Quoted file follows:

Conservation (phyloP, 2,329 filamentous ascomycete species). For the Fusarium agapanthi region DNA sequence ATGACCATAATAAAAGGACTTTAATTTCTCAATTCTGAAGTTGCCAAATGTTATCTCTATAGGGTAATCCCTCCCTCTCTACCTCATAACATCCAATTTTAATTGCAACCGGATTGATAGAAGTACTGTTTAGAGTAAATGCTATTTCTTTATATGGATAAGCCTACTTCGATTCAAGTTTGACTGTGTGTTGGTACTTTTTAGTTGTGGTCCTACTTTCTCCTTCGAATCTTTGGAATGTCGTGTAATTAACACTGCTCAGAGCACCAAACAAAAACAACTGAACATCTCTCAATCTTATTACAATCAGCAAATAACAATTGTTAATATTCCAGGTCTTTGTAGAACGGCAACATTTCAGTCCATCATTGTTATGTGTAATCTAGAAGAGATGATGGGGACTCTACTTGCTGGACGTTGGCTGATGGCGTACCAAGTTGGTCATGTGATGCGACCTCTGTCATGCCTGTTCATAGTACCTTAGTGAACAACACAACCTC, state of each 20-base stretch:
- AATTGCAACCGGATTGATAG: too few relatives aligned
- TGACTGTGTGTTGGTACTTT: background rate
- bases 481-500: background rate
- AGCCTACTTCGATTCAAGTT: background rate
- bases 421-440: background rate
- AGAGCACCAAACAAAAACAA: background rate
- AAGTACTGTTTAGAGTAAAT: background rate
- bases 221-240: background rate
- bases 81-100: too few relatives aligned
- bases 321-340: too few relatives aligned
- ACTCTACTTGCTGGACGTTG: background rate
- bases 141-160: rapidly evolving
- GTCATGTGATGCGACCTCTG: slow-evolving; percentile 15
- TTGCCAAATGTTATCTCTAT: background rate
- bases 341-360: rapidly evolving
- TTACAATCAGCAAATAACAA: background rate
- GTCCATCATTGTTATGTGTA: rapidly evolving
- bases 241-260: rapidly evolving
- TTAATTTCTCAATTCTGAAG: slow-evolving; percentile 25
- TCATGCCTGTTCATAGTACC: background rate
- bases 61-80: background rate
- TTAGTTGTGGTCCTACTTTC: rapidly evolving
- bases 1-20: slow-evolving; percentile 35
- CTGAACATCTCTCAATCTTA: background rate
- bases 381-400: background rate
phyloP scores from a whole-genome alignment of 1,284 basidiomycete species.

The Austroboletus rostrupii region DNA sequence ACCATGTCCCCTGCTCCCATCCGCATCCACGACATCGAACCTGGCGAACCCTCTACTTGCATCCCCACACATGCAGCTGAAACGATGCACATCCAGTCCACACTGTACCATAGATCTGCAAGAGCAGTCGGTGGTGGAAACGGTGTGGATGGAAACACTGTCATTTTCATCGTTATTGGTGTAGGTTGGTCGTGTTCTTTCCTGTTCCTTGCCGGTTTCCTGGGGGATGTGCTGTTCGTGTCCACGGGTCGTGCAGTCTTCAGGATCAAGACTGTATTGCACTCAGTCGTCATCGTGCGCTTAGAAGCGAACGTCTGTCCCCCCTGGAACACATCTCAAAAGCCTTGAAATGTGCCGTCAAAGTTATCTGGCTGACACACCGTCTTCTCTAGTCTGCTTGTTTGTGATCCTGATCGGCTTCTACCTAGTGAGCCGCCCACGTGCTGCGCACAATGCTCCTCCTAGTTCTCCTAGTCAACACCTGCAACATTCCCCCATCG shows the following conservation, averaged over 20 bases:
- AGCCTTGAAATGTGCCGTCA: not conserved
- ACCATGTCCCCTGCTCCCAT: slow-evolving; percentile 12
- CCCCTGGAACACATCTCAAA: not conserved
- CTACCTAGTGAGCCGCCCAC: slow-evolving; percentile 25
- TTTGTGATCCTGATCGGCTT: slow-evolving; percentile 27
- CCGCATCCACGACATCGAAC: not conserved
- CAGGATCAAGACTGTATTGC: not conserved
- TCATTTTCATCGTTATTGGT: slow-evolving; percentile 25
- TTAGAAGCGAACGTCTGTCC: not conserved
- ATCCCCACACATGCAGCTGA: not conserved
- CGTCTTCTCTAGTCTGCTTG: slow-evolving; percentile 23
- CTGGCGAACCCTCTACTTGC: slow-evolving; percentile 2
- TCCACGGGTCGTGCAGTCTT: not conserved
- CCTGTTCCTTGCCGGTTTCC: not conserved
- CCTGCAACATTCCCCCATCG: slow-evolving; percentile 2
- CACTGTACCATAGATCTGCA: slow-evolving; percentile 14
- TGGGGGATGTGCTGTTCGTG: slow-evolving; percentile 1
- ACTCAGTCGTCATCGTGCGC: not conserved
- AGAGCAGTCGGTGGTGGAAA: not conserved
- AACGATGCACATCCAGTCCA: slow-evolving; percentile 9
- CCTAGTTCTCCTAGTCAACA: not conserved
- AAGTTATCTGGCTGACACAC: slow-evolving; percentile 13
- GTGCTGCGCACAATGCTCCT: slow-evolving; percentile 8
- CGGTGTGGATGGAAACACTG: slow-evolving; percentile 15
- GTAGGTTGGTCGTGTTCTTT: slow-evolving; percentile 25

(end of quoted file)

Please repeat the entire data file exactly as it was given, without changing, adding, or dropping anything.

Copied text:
Conservation (phyloP, 2,329 filamentous ascomycete species). For the Fusarium agapanthi region DNA sequence ATGACCATAATAAAAGGACTTTAATTTCTCAATTCTGAAGTTGCCAAATGTTATCTCTATAGGGTAATCCCTCCCTCTCTACCTCATAACATCCAATTTTAATTGCAACCGGATTGATAGAAGTACTGTTTAGAGTAAATGCTATTTCTTTATATGGATAAGCCTACTTCGATTCAAGTTTGACTGTGTGTTGGTACTTTTTAGTTGTGGTCCTACTTTCTCCTTCGAATCTTTGGAATGTCGTGTAATTAACACTGCTCAGAGCACCAAACAAAAACAACTGAACATCTCTCAATCTTATTACAATCAGCAAATAACAATTGTTAATATTCCAGGTCTTTGTAGAACGGCAACATTTCAGTCCATCATTGTTATGTGTAATCTAGAAGAGATGATGGGGACTCTACTTGCTGGACGTTGGCTGATGGCGTACCAAGTTGGTCATGTGATGCGACCTCTGTCATGCCTGTTCATAGTACCTTAGTGAACAACACAACCTC, state of each 20-base stretch:
- AATTGCAACCGGATTGATAG: too few relatives aligned
- TGACTGTGTGTTGGTACTTT: background rate
- bases 481-500: background rate
- AGCCTACTTCGATTCAAGTT: background rate
- bases 421-440: background rate
- AGAGCACCAAACAAAAACAA: background rate
- AAGTACTGTTTAGAGTAAAT: background rate
- bases 221-240: background rate
- bases 81-100: too few relatives aligned
- bases 321-340: too few relatives aligned
- ACTCTACTTGCTGGACGTTG: background rate
- bases 141-160: rapidly evolving
- GTCATGTGATGCGACCTCTG: slow-evolving; percentile 15
- TTGCCAAATGTTATCTCTAT: background rate
- bases 341-360: rapidly evolving
- TTACAATCAGCAAATAACAA: background rate
- GTCCATCATTGTTATGTGTA: rapidly evolving
- bases 241-260: rapidly evolving
- TTAATTTCTCAATTCTGAAG: slow-evolving; percentile 25
- TCATGCCTGTTCATAGTACC: background rate
- bases 61-80: background rate
- TTAGTTGTGGTCCTACTTTC: rapidly evolving
- bases 1-20: slow-evolving; percentile 35
- CTGAACATCTCTCAATCTTA: background rate
- bases 381-400: background rate
phyloP scores from a whole-genome alignment of 1,284 basidiomycete species.

The Austroboletus rostrupii region DNA sequence ACCATGTCCCCTGCTCCCATCCGCATCCACGACATCGAACCTGGCGAACCCTCTACTTGCATCCCCACACATGCAGCTGAAACGATGCACATCCAGTCCACACTGTACCATAGATCTGCAAGAGCAGTCGGTGGTGGAAACGGTGTGGATGGAAACACTGTCATTTTCATCGTTATTGGTGTAGGTTGGTCGTGTTCTTTCCTGTTCCTTGCCGGTTTCCTGGGGGATGTGCTGTTCGTGTCCACGGGTCGTGCAGTCTTCAGGATCAAGACTGTATTGCACTCAGTCGTCATCGTGCGCTTAGAAGCGAACGTCTGTCCCCCCTGGAACACATCTCAAAAGCCTTGAAATGTGCCGTCAAAGTTATCTGGCTGACACACCGTCTTCTCTAGTCTGCTTGTTTGTGATCCTGATCGGCTTCTACCTAGTGAGCCGCCCACGTGCTGCGCACAATGCTCCTCCTAGTTCTCCTAGTCAACACCTGCAACATTCCCCCATCG shows the following conservation, averaged over 20 bases:
- AGCCTTGAAATGTGCCGTCA: not conserved
- ACCATGTCCCCTGCTCCCAT: slow-evolving; percentile 12
- CCCCTGGAACACATCTCAAA: not conserved
- CTACCTAGTGAGCCGCCCAC: slow-evolving; percentile 25
- TTTGTGATCCTGATCGGCTT: slow-evolving; percentile 27
- CCGCATCCACGACATCGAAC: not conserved
- CAGGATCAAGACTGTATTGC: not conserved
- TCATTTTCATCGTTATTGGT: slow-evolving; percentile 25
- TTAGAAGCGAACGTCTGTCC: not conserved
- ATCCCCACACATGCAGCTGA: not conserved
- CGTCTTCTCTAGTCTGCTTG: slow-evolving; percentile 23
- CTGGCGAACCCTCTACTTGC: slow-evolving; percentile 2
- TCCACGGGTCGTGCAGTCTT: not conserved
- CCTGTTCCTTGCCGGTTTCC: not conserved
- CCTGCAACATTCCCCCATCG: slow-evolving; percentile 2
- CACTGTACCATAGATCTGCA: slow-evolving; percentile 14
- TGGGGGATGTGCTGTTCGTG: slow-evolving; percentile 1
- ACTCAGTCGTCATCGTGCGC: not conserved
- AGAGCAGTCGGTGGTGGAAA: not conserved
- AACGATGCACATCCAGTCCA: slow-evolving; percentile 9
- CCTAGTTCTCCTAGTCAACA: not conserved
- AAGTTATCTGGCTGACACAC: slow-evolving; percentile 13
- GTGCTGCGCACAATGCTCCT: slow-evolving; percentile 8
- CGGTGTGGATGGAAACACTG: slow-evolving; percentile 15
- GTAGGTTGGTCGTGTTCTTT: slow-evolving; percentile 25